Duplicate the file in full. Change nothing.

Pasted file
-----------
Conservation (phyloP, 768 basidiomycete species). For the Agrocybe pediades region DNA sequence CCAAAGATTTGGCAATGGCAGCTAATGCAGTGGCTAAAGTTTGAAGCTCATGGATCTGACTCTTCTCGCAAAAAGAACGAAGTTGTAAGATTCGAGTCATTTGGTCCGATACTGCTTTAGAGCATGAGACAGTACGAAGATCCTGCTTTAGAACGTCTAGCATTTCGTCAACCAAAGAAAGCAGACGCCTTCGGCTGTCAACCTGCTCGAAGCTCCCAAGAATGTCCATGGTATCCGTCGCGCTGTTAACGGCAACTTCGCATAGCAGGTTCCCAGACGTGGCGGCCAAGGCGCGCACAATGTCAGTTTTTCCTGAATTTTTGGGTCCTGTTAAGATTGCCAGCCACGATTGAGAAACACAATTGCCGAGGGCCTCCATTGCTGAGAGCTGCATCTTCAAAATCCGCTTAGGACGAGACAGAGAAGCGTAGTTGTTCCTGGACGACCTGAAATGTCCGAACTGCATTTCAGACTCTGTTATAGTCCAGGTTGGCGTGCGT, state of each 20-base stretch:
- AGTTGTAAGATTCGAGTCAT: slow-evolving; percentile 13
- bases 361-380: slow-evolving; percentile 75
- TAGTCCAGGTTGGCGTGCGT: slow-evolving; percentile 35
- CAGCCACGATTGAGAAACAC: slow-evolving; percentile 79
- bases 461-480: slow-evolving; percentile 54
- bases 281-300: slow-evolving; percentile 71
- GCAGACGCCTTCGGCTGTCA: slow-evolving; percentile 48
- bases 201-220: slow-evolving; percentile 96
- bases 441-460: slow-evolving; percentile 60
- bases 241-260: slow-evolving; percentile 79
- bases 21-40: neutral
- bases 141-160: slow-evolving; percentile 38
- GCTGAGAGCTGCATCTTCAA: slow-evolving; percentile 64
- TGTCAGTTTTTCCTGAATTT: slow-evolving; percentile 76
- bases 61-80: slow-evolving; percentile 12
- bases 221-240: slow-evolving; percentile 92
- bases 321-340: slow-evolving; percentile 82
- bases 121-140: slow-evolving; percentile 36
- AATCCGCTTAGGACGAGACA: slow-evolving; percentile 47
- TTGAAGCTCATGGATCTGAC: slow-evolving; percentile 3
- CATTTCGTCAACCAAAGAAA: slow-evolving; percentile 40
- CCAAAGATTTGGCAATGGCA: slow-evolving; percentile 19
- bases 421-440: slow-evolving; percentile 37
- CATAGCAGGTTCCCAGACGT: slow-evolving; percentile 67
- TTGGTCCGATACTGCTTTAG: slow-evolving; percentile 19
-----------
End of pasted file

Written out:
Conservation (phyloP, 768 basidiomycete species). For the Agrocybe pediades region DNA sequence CCAAAGATTTGGCAATGGCAGCTAATGCAGTGGCTAAAGTTTGAAGCTCATGGATCTGACTCTTCTCGCAAAAAGAACGAAGTTGTAAGATTCGAGTCATTTGGTCCGATACTGCTTTAGAGCATGAGACAGTACGAAGATCCTGCTTTAGAACGTCTAGCATTTCGTCAACCAAAGAAAGCAGACGCCTTCGGCTGTCAACCTGCTCGAAGCTCCCAAGAATGTCCATGGTATCCGTCGCGCTGTTAACGGCAACTTCGCATAGCAGGTTCCCAGACGTGGCGGCCAAGGCGCGCACAATGTCAGTTTTTCCTGAATTTTTGGGTCCTGTTAAGATTGCCAGCCACGATTGAGAAACACAATTGCCGAGGGCCTCCATTGCTGAGAGCTGCATCTTCAAAATCCGCTTAGGACGAGACAGAGAAGCGTAGTTGTTCCTGGACGACCTGAAATGTCCGAACTGCATTTCAGACTCTGTTATAGTCCAGGTTGGCGTGCGT, state of each 20-base stretch:
- AGTTGTAAGATTCGAGTCAT: slow-evolving; percentile 13
- bases 361-380: slow-evolving; percentile 75
- TAGTCCAGGTTGGCGTGCGT: slow-evolving; percentile 35
- CAGCCACGATTGAGAAACAC: slow-evolving; percentile 79
- bases 461-480: slow-evolving; percentile 54
- bases 281-300: slow-evolving; percentile 71
- GCAGACGCCTTCGGCTGTCA: slow-evolving; percentile 48
- bases 201-220: slow-evolving; percentile 96
- bases 441-460: slow-evolving; percentile 60
- bases 241-260: slow-evolving; percentile 79
- bases 21-40: neutral
- bases 141-160: slow-evolving; percentile 38
- GCTGAGAGCTGCATCTTCAA: slow-evolving; percentile 64
- TGTCAGTTTTTCCTGAATTT: slow-evolving; percentile 76
- bases 61-80: slow-evolving; percentile 12
- bases 221-240: slow-evolving; percentile 92
- bases 321-340: slow-evolving; percentile 82
- bases 121-140: slow-evolving; percentile 36
- AATCCGCTTAGGACGAGACA: slow-evolving; percentile 47
- TTGAAGCTCATGGATCTGAC: slow-evolving; percentile 3
- CATTTCGTCAACCAAAGAAA: slow-evolving; percentile 40
- CCAAAGATTTGGCAATGGCA: slow-evolving; percentile 19
- bases 421-440: slow-evolving; percentile 37
- CATAGCAGGTTCCCAGACGT: slow-evolving; percentile 67
- TTGGTCCGATACTGCTTTAG: slow-evolving; percentile 19